Detective Sergeant Patrick Concannon, a former NYC cop now on the Miami police force, suspects Nino in the murder of a trainer and believes he’s fixing races at Hialeah. There is a push on by Florida's new Racing Commissioner to fight illegal off-track betting. After his eye witness to the murder turns up dead Concannon vows to get Morelli. It’s a race to the finish line. Who will get there first, who will end up as an also ran, and who will end up dead?
|Publisher:||John Christopher Roberts|
|File size:||354 KB|
|Age Range:||18 Years|
About the Author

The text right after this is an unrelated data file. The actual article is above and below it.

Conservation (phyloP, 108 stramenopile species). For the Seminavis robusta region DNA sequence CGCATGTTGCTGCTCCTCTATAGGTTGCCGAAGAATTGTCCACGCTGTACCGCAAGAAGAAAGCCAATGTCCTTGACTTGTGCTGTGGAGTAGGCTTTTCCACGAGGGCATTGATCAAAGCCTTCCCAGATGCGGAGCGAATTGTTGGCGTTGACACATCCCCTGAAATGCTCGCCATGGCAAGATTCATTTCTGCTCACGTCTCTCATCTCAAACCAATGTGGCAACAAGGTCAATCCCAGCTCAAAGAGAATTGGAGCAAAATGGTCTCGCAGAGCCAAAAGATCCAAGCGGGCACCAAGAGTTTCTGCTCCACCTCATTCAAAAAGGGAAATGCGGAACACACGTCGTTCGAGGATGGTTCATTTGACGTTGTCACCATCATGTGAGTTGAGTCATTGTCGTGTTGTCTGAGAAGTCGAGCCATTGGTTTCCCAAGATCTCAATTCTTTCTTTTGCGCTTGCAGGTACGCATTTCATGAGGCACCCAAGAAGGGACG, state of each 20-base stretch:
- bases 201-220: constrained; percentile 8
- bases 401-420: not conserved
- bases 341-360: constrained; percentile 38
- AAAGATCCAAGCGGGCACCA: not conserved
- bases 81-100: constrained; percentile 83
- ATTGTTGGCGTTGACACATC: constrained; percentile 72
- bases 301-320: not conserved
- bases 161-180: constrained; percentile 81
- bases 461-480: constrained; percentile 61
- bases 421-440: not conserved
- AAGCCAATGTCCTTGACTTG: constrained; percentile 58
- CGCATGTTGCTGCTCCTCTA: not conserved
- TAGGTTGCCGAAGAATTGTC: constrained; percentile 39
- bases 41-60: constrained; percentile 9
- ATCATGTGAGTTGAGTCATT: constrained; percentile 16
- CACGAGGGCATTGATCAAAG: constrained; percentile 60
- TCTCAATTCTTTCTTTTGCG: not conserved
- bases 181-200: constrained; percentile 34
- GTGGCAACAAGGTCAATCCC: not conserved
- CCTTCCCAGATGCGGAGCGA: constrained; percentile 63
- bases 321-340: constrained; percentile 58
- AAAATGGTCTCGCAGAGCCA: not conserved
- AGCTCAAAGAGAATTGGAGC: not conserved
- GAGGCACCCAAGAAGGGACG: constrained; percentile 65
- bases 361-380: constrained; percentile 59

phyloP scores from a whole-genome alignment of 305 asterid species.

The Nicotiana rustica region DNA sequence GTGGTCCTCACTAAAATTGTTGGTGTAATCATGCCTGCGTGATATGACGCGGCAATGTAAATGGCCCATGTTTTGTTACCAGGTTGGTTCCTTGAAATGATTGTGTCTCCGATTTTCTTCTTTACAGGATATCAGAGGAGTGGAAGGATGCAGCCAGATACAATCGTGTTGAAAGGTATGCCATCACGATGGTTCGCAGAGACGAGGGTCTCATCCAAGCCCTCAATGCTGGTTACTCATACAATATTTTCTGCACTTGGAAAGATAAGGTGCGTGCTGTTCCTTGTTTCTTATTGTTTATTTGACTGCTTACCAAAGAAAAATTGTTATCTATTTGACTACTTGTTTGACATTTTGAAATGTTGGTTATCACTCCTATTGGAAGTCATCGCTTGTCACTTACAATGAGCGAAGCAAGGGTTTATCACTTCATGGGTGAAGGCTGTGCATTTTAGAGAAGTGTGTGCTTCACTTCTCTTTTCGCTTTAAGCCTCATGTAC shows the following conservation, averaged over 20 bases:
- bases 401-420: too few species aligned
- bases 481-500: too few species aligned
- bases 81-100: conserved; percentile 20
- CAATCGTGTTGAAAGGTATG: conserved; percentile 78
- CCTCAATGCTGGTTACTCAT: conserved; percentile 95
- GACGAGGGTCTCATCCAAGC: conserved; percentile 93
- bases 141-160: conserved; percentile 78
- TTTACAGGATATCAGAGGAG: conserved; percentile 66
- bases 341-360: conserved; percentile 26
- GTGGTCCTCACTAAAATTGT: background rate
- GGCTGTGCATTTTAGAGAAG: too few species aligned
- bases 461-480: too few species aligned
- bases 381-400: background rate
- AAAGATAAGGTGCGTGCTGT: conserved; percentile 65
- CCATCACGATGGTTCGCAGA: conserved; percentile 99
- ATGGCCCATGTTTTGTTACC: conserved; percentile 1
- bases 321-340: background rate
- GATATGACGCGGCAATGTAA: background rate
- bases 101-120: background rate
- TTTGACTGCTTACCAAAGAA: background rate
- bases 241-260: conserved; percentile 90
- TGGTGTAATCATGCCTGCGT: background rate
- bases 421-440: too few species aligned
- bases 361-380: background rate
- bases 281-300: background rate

My bio is not all that important in my estimation. My hope in writing the book is that the characters whose lives are lived within it's pages are capable of speaking for themselves. I hope, dear reader, that you will enjoy, laugh at, and learn something from the people in the book that you can use to make your own life better in the ways you deem worthy. Any book worth it's feed takes us to places and times that are unfamiliar and illuminates our own world while teaching us something about ourselves. You want to have some fun? Do you love horses? Have you ever been down on your luck with nowhere to turn and no one to turn to? Have you ever been knocked down and had to get yourself up only to find everything you thought of a moment before as your life had suddenly vanished? If you answered yes to any of these questions you will find some friends to share a drink and a story with, some compadre's - your people - at the Finish Line. The Finish Line is a glimpse into a hidden corner of the American story just before that story was about to change dramatically and permanently. The story began as a rough incomplete first draft found among my father's effects after his death. There was no ending. In spite of the huge missing pieces something in the story and the characters he sketched out touched me deeply. Going to the track with my father was often a life changing experience. "Things" happened on a regular basis. The book is auto-biographical in it's essence. I leave it to your imagination, dear reader, to figure who I am in the story. Not that it really matters. I think of the story as a last testament to my father's life. I viewed the effort of writing it as if I were restoring an old car of his that had been rotting in the garage for decades. I would perfect and improve it until it was as new and whole as if it had just rolled off the assembly line. A 1940 Lincoln Continental Cabriolet convertible. The book took over 15 years to become as true and honest as I know how to make anything. It was revised, and revised, and revised, and revised again. Each time the lines became cleaner, the contours better defined. The right engine parts were found, and the motor tuned until it purred. It's a pretty sweet ride. I hope I have done Panama, Willie, Lucky, Tad, and all the other marvelous, quirky, broken, brilliant, unkempt, beautiful characters justice who lived out their fates at Hialeah Park and The Finish Line in the early '40's. These are the biographies that are important to me to write about, not my own. My deepest wish is that the reader will enjoy meeting the characters within the book as much as I have.